[00037] Large differences in conversion percentages were reported among the various materials. The conversion varied from 29.5% for the 1Ag/4Zr02 catalyst supported on Davisil 645 (before ion-exchange) to 100% conversion for the one supported on KSMG-GOST 3956-76. The products selectivities vary also greatly depending of the silica gel support. For instance, a butadiene selectivity as low as 29.3% was measured for the catalyst supported on the Alfa Aeser silica gel as opposed to 78.3% butadiene selectivity for the one supported on KSKG-GOST 3956-76. The catalysts prepared from the silica gel 645 and 646 present similar BET surface, pore volume, pore size and acid sites concentration. However, when tested under the same reaction conditions, the conversion and butadiene selectivities are significantly higher for the 1Ag/4Zr02/Si02 Davisil 646.

[00038] The Davisil 645 silica gel presents a higher content of K (i.e. 1850 ppm) as compared to the Davisil 646 (i.e. 260 ppm). To test the hypothesis that that the K impurity impedes the ethanol conversion an ion-exchange was done for the Davisil 645. The K level was decreased to ~100 ppm after ion-exchange. The 1Ag/4Zr02 catalysts supported on the ion-exchanged Davisil 645 presents a conversion of 79.6% and a selectivity to butadiene equal to 73.4% which is similar to the results obtained for the 1Ag/4Zr02/Si02 Davisil 646 catalysts. Hence, these results suggest that K impurity inhibits the ethanol conversion, by altering occupying locations that would otherwise form acid sites on the support.

[00039] As discussed above, acid sites are responsible for the acetaldehyde conversion to butadiene and intermediates. The Lewis acid sites concentration of the 1Ag/4Zr02/Si02 fumed silica Aerosil 380 is low and equal to 5 pmoles/g which can explain the high selectivity toward acetaldehyde.

[00040] The evidence in these tables reflects the fact that SBA-16 surpasses other S 1O2 support as evidenced by excellent catalytic performance attained over a 1Ag/4Zr02/Si02-SBA-16 catalyst thus resulting in a -70% butadiene yield and ~90% yield of total olefins at 99% ethanol conversion while operating under mild conditions (325°C, 1 atm, 0.23 hr 1 ). By varying independently the Ag loading and the Zr02 loading, it was found that the optimal composition for a silica gel supported catalyst is 4wt%Ag and 4wt%Zr02. In these experiments a direct relationship between butadiene selectivity and concentration of Lewis acid sites was also demonstrated. Butadiene selectivity appears to decrease with increasing Lewis acid sites concentration. Catalyst stability study shows a decrease of conversion over time due to coking. Efficient catalyst regenerability was successfully demonstrated for multiple cycles.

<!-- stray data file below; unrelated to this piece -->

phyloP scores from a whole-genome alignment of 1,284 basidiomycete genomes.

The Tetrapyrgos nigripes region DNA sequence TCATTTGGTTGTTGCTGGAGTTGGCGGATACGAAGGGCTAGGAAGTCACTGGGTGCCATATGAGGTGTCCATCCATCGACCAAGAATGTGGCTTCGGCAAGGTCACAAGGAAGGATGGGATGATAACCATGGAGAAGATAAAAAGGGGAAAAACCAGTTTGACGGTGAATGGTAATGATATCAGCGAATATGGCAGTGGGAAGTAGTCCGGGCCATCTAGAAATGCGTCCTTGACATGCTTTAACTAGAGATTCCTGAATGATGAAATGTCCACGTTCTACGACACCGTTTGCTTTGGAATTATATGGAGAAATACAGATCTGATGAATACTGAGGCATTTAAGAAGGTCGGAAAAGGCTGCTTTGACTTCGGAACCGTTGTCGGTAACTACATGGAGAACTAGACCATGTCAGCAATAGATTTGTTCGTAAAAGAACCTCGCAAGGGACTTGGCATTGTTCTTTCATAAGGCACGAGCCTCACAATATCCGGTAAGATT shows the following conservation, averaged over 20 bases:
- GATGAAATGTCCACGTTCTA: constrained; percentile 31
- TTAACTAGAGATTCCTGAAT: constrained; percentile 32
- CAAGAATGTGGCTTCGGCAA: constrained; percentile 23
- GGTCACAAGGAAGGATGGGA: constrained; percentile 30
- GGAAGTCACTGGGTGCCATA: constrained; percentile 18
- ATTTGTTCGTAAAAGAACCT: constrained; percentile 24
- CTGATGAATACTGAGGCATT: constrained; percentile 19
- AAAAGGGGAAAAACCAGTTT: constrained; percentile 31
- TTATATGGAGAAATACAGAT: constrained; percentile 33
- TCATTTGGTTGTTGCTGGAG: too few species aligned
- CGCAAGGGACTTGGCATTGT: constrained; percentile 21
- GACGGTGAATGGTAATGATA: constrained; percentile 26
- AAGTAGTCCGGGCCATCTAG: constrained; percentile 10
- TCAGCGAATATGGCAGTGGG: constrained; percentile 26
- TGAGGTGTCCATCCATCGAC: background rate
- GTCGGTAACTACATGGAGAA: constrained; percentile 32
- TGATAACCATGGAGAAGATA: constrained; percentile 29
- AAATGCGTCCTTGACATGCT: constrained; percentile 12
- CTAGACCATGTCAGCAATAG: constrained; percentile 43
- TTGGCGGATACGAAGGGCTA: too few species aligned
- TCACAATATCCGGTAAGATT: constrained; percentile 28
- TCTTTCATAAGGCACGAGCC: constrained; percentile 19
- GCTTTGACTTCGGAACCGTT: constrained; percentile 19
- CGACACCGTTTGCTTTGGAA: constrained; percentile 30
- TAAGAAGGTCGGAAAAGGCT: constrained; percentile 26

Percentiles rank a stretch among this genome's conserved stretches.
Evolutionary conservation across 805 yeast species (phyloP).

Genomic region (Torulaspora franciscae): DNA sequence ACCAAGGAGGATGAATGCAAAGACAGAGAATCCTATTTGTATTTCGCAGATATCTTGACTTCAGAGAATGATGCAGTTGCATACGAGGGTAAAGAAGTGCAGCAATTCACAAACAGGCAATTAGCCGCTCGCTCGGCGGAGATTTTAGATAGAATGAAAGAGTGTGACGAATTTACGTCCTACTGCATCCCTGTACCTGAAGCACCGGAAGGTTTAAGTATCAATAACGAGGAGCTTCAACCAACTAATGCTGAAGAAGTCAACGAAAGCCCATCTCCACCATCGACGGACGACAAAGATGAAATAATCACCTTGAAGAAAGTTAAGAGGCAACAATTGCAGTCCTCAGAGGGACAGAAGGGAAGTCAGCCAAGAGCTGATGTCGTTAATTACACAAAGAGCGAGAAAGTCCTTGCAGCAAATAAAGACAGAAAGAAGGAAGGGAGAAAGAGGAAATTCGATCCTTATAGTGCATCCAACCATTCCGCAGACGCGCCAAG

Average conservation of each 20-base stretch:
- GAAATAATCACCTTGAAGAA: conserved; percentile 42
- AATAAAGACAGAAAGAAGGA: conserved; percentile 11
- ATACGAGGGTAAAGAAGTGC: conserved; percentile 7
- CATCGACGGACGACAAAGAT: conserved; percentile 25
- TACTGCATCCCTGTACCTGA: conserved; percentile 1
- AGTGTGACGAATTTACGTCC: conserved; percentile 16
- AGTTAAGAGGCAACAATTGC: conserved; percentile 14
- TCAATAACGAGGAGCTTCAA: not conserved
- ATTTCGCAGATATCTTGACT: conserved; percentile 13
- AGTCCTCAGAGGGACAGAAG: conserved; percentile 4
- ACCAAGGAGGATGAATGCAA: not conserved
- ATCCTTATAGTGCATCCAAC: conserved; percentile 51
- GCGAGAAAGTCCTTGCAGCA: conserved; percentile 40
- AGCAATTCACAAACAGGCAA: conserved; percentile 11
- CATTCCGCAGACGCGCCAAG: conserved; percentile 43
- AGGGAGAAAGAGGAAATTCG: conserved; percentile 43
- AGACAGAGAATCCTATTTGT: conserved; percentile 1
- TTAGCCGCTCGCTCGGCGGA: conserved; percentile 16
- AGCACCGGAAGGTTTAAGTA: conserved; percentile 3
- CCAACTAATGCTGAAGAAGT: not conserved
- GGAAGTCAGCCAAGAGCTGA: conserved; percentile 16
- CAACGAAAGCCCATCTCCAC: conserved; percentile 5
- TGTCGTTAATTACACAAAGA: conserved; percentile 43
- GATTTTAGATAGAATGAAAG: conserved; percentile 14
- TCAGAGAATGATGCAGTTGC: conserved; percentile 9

[00041] Figures 10(a) and 9(b) chart the effects of BET surface on ethanol to butane conversion over the Ag/4Zr02/Si02 catalysts prepared from different silicas. Addition of H2 to the feed gas favors hydrogenation reactions and can impede oligomerization reactions as well as dehydrogenation reactions leading to the formation of aromatics. Addition of Zr02 (metal oxide with acid sites) to Ag/Si02 did not appear to have a significant impact on the ETB conversion, however ETB conversion generally did tend to increase with the catalyst surface area. It is believed that this increase of the ETB conversion is attributed to a better dispersion of Ag with the increase of the surface area. Thus accounting for the direct relationship between the butadiene selectivity and the concentration of Lewis acid sites.

[00042] Depending of the nature of the S1O2 support, the concentration of the acid sites responsible for the conversion of acetaldehyde to butadiene varies greatly for various catalysts including Ag/Zr02/Si02 catalysts. However, S 1O2 alone is not responsible for the catalyst acidity. The bare S 1O2 produced mainly acetaldehyde from ethanol and Zr02 is required to produce butadiene. The interaction between Zr02 and S1O2 varies greatly depending of the nature of the S 1O2 support which ultimately affects the catalyst acidity and butadiene selectivity. TEM imaging and XRD analysis demonstrate the presence of Zr widely dispersed over the S 1O2 support in the most effective catalysts. These results suggest that Zr is actually present as ZrOx patches interacting with S1O2 support modifying the catalyst acidity.